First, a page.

Deo Gratias, V. has been offered and very limited place next year on the post-graduate course of his dreams...now he needs the money to pay for it.
Funding for D. to further his studies, or inspiration for something even better.
Continued prayers for baby Grace and her family. She is stable but still on oxygen in the house 24/7, and is waiting to see a specialist.
Jual, young mother of three battling breast cancer. Nodules found in her lung. Having surgery Sunday.
Prayers for safe journey, and back, for an extended family going on a Pilgrimage to the Holy Land for almost 2 weeks, and prayers for a wonderful time.
Lord help us all
as You know and will. God's will is best. All is mercy and grace.
God is never absent, praise Him! Thanks so much. JL
April 8, August 8, December 8
Chapter 55: On the Clothes and Shoes of the Brethren
For bedding let this suffice:
a mattress, a blanket, a coverlet and a pillow.
The beds, moreover, are to be examined frequently by the Abbot,
to see if any private property be found in them.
If anyone should be found to have something
that he did not receive from the Abbot,
let him undergo the most severe discipline.
And in order that this vice of private ownership
may be cut out by the roots,
the Abbot should provide all the necessary articles:
cowl, tunic, stockings, shoes, belt,
knife, stylus, needle, handkerchief, writing tablets;
that all pretext of need may be taken away.
Yet the Abbot should always keep in mind
the sentence from the Acts of the Apostles
that "distribution was made to each according as anyone had need"
In this manner, therefore,
let the Abbot consider weaknesses of the needy
and not the ill-will of the envious.
But in all his decisions
let him think about the retribution of God.
There is a tendency, both within the cloister and without, to hunt
for dramatic ascetic practices, while ignoring the truly more
difficult matters that lack the fanfare. Lights! Camera! Action! We
must always be wary of the Nora Desmonds of our hearts, who are
always willing to say, a la Sunset Boulevard: "I'm ready for my close-
up now, Mr. DeMille." How we do love to star, even at self-
Well, there's two bad pieces of new for Ms. Desmond et al. First the
penances we choose are usually not the most effective ones. The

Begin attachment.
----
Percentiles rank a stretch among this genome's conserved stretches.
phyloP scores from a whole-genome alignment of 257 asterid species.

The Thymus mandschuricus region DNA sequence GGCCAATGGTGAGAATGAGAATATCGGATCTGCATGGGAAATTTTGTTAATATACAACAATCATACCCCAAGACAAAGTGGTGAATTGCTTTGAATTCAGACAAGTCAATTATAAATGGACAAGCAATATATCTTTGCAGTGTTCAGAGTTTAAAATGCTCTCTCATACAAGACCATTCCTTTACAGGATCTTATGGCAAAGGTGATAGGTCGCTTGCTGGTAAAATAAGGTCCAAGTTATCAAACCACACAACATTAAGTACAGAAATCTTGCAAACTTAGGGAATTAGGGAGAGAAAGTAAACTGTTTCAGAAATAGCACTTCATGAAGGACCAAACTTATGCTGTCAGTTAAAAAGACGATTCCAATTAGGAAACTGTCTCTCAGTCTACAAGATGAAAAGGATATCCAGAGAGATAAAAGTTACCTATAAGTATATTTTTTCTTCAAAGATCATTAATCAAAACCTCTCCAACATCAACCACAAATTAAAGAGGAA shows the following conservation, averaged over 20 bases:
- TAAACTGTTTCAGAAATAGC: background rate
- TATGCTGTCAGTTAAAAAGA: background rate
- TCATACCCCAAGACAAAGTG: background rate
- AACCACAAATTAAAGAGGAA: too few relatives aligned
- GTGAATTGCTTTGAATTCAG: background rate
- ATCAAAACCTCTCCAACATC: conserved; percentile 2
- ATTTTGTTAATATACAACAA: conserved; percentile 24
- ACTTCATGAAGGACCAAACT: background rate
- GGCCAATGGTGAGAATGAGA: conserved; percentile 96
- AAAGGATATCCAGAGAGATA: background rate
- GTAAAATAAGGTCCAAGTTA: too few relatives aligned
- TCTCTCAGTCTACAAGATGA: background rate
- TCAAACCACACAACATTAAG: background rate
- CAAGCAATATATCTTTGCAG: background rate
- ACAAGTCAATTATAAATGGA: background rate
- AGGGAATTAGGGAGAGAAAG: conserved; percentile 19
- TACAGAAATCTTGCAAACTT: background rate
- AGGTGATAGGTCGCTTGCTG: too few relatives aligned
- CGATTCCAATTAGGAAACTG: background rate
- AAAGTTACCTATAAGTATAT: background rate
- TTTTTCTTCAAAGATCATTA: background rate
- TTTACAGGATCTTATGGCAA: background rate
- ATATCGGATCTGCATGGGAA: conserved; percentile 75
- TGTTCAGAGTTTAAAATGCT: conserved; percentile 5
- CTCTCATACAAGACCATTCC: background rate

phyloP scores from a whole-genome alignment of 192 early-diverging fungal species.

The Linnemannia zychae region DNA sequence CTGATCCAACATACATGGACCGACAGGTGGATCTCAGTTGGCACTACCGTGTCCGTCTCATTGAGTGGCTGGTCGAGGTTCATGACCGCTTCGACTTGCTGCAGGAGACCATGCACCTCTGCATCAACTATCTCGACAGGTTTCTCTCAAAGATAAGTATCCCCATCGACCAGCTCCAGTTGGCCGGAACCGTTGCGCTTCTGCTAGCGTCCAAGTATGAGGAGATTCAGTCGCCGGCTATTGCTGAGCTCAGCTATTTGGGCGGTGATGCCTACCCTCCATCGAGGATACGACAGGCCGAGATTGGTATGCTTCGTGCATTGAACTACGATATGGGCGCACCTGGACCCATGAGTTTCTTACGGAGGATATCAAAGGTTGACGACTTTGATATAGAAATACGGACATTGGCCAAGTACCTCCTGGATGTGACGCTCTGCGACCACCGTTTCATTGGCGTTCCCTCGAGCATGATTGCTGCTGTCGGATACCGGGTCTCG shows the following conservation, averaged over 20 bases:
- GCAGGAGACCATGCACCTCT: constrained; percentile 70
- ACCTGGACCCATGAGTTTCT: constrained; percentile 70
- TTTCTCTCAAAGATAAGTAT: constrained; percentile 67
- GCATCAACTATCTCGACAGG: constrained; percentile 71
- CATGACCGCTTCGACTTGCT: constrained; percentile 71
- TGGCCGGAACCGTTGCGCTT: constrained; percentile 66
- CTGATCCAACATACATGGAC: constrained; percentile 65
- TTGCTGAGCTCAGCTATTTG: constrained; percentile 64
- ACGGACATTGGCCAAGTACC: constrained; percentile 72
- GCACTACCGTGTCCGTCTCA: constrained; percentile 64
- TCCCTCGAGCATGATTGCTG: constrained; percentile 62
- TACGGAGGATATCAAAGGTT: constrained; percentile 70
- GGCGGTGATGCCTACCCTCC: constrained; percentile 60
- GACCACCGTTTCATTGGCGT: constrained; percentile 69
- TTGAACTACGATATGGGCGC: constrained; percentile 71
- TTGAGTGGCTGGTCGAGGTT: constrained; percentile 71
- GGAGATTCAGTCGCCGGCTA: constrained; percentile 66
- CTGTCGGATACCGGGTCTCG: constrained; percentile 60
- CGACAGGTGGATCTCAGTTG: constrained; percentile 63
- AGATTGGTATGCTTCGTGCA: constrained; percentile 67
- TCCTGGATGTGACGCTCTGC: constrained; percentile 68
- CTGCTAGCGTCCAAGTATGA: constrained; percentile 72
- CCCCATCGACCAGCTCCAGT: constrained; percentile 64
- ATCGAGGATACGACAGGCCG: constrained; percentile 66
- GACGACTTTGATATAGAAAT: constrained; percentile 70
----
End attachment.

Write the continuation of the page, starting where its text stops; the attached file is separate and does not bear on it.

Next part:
best ones are imposed by God or our situation of daily duty and they
become tremendous means of grace when we patiently embrace them.
Second, the ones we do choose can be terrible risks for pride, which
undoes our efforts so insidiously.
What on earth does this have to do with the current chapter? Easy-
and very, very hard, too! The great ascesis here is to aim at
limiting ourselves to "all the necessary articles." There is a
challenge here for everyone from Abbot Primate to newest Oblate
novice. It is a challenge we shall likely never meet fully in life,
so it is something we can always be profitably picking at!
Do you know anyone at all, in any vocation, who has absolutely
nothing beyond what they need? I have known a few; alas I cannot
say it of myself. I think this is an area where we can all look at a challenging
grace-filled ascetic struggle that is placed on us by the Holy Rule.
Down-sizing actually feels great, once one gets over the consumerist
terror of doing so! One will quickly find that, in this area, less
really *IS* more, (unlike poetry and art, architecture and liturgy,
alas...! Minimalism there gets old fast...) We become freer when we
let go of things which hold us more than we realize.
We can get buried in things we are saving to complete unfinalized
plans that will never come to fruition, and while we save them, we
are disheartened by our own failure to use them. Jettison, m'dears,
jettison. As the one Desert Father used to say to the brethren,"Flee,
brothers, flee!" so do I say: "Jettison!"
This has the further charm of fitting well into a depressive's sofa
paralysis, too. Recall how I told you about that resolution to make
three things, no matter how tiny, better each day? Works here, too!
And you will often find to your delight that the trip to dumpster or thrift
shop donation includes 7, 8, or more things!
Keep chipping away and the mountain of our false hearts' desires,
beloveds. And one day may all those chips be ground to sand and may
we stand together on level, smooth quartz
sand, confronted by nothing but the dazzling ocean of God's
unfathomable mercy and love!
Love and prayers,
[Non-text portions of this message have been removed]